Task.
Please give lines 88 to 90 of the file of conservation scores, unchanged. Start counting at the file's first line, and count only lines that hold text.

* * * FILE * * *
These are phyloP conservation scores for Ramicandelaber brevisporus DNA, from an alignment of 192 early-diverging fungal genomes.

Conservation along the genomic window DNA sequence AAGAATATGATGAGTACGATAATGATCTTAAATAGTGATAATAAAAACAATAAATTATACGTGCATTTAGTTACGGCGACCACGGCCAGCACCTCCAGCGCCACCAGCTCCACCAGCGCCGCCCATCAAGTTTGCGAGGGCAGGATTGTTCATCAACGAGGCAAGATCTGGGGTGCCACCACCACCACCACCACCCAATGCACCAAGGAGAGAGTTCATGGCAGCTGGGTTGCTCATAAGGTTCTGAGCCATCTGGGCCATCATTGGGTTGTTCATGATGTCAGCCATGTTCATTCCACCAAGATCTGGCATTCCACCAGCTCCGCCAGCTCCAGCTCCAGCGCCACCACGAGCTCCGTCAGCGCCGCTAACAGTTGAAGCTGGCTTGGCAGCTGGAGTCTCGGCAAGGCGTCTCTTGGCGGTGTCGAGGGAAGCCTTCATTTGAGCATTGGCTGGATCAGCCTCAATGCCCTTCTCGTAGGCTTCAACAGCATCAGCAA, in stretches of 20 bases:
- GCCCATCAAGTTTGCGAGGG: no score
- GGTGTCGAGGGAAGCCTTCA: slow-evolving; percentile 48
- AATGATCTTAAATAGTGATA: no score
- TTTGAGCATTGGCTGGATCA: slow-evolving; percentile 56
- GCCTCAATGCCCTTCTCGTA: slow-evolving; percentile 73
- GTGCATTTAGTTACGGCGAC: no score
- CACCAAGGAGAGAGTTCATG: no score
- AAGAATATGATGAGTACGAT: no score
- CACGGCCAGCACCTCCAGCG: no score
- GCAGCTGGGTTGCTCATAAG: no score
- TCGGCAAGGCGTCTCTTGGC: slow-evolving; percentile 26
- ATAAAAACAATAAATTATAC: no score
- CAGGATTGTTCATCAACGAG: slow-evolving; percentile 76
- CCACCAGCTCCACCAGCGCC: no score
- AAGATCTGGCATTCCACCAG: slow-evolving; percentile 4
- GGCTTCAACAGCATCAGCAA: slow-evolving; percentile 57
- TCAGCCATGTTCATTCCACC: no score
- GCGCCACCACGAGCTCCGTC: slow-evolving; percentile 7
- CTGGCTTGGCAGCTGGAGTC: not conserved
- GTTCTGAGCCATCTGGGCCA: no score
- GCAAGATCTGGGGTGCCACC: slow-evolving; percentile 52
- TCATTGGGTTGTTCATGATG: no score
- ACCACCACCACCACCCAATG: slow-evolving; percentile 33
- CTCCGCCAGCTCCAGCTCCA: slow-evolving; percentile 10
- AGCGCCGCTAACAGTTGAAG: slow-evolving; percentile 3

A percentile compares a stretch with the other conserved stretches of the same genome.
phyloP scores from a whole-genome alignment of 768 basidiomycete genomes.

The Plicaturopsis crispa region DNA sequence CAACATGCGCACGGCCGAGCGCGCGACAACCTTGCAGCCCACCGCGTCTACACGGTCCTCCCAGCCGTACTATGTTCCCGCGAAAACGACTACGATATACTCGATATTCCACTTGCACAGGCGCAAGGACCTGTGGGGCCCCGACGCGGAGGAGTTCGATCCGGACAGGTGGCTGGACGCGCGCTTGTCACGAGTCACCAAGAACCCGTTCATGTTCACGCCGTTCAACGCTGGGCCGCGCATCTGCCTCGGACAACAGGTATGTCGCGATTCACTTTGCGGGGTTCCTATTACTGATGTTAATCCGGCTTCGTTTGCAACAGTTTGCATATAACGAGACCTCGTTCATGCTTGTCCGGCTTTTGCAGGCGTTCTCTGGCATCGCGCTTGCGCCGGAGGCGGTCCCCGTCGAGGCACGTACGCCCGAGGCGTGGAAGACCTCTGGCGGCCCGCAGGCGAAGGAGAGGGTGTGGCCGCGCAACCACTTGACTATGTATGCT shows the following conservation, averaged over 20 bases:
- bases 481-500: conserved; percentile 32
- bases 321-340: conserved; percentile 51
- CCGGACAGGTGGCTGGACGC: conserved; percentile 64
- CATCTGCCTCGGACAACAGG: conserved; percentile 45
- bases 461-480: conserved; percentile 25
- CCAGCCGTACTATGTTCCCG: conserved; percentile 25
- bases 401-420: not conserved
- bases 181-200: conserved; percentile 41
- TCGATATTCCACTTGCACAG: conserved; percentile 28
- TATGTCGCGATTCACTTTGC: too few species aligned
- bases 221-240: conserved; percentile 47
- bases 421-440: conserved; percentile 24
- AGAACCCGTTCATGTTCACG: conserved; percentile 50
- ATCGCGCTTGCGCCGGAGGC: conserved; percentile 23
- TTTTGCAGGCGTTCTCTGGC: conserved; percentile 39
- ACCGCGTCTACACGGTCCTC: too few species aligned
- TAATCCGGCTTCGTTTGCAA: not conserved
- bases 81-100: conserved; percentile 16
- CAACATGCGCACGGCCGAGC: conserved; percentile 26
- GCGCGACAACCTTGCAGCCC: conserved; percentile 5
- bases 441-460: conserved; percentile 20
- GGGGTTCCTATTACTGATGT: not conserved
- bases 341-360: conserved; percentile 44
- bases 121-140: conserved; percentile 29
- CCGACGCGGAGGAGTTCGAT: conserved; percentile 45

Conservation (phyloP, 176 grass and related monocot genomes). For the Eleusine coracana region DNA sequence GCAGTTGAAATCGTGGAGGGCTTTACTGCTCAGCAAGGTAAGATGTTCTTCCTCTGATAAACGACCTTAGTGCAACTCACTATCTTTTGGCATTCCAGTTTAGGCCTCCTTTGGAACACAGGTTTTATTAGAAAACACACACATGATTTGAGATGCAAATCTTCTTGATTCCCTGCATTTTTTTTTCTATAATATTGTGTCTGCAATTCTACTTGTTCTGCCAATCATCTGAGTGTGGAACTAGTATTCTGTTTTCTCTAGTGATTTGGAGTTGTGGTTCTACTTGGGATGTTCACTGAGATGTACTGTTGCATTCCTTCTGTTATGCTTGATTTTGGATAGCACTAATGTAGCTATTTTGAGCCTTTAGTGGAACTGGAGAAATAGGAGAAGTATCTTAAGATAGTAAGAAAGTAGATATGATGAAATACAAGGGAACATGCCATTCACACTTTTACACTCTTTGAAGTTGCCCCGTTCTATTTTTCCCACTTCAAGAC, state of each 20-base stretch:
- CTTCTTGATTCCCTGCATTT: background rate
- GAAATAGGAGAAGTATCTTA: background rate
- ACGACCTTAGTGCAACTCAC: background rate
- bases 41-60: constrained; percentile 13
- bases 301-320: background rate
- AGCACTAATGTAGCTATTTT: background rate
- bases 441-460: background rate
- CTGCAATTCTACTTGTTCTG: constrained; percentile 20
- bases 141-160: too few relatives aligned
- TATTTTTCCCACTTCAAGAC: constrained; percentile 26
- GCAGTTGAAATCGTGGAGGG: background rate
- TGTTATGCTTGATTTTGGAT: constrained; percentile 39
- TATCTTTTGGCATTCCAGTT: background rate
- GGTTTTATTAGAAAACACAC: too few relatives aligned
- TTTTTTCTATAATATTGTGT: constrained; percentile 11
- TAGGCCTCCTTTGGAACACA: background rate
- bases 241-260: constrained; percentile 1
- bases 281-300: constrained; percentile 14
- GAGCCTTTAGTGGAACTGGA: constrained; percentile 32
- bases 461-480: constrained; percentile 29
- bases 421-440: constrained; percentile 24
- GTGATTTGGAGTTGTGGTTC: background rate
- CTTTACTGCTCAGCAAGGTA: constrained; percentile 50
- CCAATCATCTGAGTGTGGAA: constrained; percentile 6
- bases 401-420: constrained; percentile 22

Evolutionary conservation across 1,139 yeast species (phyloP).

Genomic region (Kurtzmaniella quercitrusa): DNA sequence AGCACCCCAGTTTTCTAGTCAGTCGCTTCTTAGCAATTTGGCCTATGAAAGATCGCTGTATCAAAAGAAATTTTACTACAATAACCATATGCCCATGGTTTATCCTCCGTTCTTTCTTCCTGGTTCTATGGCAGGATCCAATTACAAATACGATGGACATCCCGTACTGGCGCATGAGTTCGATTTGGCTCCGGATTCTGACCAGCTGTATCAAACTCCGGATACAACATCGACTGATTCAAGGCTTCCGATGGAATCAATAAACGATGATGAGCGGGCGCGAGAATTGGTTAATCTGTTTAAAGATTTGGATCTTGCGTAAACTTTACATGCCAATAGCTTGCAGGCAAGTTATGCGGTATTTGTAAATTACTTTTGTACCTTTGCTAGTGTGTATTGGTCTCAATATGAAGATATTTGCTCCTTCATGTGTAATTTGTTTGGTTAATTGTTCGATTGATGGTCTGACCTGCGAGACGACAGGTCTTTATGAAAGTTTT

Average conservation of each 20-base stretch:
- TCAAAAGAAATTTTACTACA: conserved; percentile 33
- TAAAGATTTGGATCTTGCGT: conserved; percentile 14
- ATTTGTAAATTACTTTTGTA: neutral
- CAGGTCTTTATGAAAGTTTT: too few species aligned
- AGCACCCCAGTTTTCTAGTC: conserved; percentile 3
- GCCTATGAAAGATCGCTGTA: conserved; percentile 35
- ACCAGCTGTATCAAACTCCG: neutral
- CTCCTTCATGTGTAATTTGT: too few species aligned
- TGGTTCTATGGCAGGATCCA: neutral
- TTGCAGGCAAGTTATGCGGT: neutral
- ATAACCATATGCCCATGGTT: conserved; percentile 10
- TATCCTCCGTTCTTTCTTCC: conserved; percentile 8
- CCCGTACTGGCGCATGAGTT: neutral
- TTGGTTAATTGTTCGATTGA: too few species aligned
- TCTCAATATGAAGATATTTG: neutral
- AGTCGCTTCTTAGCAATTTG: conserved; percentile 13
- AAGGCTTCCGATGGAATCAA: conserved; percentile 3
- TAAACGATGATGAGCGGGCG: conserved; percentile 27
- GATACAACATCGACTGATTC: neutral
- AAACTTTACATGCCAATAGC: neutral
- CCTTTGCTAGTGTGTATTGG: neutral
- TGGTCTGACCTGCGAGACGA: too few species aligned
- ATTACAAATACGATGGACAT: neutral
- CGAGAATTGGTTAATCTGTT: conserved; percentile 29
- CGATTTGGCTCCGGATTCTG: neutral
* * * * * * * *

- CAGGTCTTTATGAAAGTTTT: too few species aligned
- AGCACCCCAGTTTTCTAGTC: conserved; percentile 3
- GCCTATGAAAGATCGCTGTA: conserved; percentile 35